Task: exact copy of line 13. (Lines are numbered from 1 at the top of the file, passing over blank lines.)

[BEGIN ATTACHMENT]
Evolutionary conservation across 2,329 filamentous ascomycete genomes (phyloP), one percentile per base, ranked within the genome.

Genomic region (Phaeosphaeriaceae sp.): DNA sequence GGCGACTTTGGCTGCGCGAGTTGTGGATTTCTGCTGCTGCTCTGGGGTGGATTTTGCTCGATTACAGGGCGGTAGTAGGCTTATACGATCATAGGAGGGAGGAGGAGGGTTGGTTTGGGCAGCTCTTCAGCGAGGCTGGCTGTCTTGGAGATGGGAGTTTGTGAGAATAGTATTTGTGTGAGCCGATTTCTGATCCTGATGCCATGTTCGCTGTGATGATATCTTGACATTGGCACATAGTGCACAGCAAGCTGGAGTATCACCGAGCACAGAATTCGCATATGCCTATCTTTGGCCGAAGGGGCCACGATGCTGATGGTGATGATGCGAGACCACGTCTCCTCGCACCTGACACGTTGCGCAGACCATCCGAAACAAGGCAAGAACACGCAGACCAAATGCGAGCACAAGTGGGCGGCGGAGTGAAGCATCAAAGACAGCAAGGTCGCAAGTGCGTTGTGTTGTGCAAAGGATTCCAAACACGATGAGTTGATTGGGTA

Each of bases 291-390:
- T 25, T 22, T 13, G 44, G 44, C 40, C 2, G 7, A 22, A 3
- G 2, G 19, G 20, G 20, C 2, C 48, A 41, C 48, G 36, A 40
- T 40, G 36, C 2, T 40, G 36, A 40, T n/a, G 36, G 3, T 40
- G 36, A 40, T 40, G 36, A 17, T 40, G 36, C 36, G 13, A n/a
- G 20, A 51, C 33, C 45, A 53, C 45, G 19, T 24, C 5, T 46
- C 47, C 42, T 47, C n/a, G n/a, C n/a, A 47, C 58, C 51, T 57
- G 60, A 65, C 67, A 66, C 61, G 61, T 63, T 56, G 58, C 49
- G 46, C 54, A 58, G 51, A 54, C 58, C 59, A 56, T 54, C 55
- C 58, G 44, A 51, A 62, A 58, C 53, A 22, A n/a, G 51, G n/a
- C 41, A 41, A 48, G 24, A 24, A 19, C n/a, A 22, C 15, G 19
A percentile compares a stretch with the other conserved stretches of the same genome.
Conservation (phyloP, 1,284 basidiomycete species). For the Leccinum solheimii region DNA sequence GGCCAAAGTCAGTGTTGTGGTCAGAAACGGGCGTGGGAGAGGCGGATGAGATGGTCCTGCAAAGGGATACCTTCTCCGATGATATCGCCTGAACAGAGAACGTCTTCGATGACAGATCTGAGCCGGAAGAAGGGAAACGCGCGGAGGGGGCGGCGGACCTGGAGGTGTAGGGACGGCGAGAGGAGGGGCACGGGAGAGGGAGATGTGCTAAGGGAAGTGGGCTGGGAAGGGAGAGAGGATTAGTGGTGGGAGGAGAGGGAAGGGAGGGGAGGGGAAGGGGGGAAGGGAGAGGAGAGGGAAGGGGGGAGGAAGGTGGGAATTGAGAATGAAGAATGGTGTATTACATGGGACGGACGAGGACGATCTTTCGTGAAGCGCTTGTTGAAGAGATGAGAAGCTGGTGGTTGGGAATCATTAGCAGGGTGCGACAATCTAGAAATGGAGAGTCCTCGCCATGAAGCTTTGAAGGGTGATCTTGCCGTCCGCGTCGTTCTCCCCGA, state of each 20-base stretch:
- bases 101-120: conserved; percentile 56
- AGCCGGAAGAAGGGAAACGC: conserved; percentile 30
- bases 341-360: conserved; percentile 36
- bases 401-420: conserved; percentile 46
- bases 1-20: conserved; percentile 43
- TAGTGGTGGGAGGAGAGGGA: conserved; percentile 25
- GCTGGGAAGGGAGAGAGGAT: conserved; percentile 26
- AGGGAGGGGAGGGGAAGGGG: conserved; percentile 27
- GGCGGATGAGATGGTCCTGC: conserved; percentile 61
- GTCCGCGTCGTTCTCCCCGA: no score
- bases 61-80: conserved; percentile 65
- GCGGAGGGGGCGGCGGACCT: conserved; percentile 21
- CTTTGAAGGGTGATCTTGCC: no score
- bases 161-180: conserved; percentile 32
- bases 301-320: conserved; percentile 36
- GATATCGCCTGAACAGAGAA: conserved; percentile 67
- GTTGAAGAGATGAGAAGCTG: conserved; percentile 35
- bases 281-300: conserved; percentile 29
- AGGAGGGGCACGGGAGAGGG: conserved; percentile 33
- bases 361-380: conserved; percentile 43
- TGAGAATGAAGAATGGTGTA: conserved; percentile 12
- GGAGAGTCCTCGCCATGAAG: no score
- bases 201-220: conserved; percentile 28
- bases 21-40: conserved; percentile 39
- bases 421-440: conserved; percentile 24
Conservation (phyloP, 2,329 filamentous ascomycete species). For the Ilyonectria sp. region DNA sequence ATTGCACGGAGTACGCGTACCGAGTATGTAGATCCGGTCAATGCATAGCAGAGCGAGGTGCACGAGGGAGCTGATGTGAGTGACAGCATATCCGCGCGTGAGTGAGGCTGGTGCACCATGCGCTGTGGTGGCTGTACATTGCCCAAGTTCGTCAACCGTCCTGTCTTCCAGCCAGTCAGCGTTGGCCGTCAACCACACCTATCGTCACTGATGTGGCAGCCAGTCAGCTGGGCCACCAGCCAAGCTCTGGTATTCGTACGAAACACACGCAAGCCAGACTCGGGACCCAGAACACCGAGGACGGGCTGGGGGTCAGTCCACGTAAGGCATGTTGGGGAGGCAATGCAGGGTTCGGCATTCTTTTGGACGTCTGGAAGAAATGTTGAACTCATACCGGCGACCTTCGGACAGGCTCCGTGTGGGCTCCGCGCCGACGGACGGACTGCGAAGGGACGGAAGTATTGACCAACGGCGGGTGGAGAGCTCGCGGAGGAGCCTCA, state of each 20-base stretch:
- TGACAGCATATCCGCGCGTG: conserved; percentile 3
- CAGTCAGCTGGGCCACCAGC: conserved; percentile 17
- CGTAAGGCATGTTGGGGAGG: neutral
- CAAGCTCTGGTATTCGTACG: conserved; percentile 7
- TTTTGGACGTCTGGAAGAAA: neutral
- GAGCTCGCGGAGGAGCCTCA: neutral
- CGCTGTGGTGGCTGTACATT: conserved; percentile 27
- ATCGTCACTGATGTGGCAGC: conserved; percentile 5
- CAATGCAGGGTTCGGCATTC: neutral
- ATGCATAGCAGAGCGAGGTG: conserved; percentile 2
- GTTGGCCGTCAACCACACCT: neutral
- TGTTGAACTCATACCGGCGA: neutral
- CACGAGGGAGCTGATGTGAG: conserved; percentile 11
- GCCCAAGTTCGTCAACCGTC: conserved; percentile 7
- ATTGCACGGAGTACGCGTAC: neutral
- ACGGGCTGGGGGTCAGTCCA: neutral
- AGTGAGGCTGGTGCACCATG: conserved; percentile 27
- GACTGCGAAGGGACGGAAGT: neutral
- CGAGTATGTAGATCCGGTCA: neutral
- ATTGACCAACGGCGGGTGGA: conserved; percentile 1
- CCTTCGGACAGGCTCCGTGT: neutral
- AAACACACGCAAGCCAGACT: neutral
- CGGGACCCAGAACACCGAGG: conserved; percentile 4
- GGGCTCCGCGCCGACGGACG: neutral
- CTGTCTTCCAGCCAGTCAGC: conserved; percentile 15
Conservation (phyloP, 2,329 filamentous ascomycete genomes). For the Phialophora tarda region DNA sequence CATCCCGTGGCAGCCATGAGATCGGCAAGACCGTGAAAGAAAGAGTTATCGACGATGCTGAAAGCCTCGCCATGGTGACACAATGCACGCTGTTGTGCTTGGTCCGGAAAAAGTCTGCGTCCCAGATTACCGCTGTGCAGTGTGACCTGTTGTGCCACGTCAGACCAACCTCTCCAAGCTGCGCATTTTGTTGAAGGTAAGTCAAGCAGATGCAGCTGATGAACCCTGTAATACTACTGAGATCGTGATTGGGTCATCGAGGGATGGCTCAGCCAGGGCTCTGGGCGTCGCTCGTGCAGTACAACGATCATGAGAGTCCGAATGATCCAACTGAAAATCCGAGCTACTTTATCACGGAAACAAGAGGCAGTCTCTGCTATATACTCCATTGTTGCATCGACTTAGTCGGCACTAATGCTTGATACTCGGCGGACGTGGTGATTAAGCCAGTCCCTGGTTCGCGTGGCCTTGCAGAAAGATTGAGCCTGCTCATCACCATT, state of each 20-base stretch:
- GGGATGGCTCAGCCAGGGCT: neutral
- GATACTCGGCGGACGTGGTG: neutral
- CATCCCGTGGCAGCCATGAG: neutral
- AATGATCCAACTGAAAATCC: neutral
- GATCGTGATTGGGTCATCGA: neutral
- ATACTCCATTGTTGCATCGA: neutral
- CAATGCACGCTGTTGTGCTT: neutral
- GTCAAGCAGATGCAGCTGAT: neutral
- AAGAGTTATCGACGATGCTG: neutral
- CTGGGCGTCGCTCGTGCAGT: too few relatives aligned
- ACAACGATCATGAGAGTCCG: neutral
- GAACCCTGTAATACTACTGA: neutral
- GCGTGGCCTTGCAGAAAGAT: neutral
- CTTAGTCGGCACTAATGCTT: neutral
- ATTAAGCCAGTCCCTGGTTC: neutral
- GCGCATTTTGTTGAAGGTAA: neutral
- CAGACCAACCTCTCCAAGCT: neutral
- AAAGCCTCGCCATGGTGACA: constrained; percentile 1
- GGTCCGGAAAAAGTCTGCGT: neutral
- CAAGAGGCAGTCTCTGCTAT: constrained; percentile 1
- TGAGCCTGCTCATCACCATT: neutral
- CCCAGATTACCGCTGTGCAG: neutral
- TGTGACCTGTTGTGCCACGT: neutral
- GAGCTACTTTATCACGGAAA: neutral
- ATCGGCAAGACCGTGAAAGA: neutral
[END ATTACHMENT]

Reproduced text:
- C 41, A 41, A 48, G 24, A 24, A 19, C n/a, A 22, C 15, G 19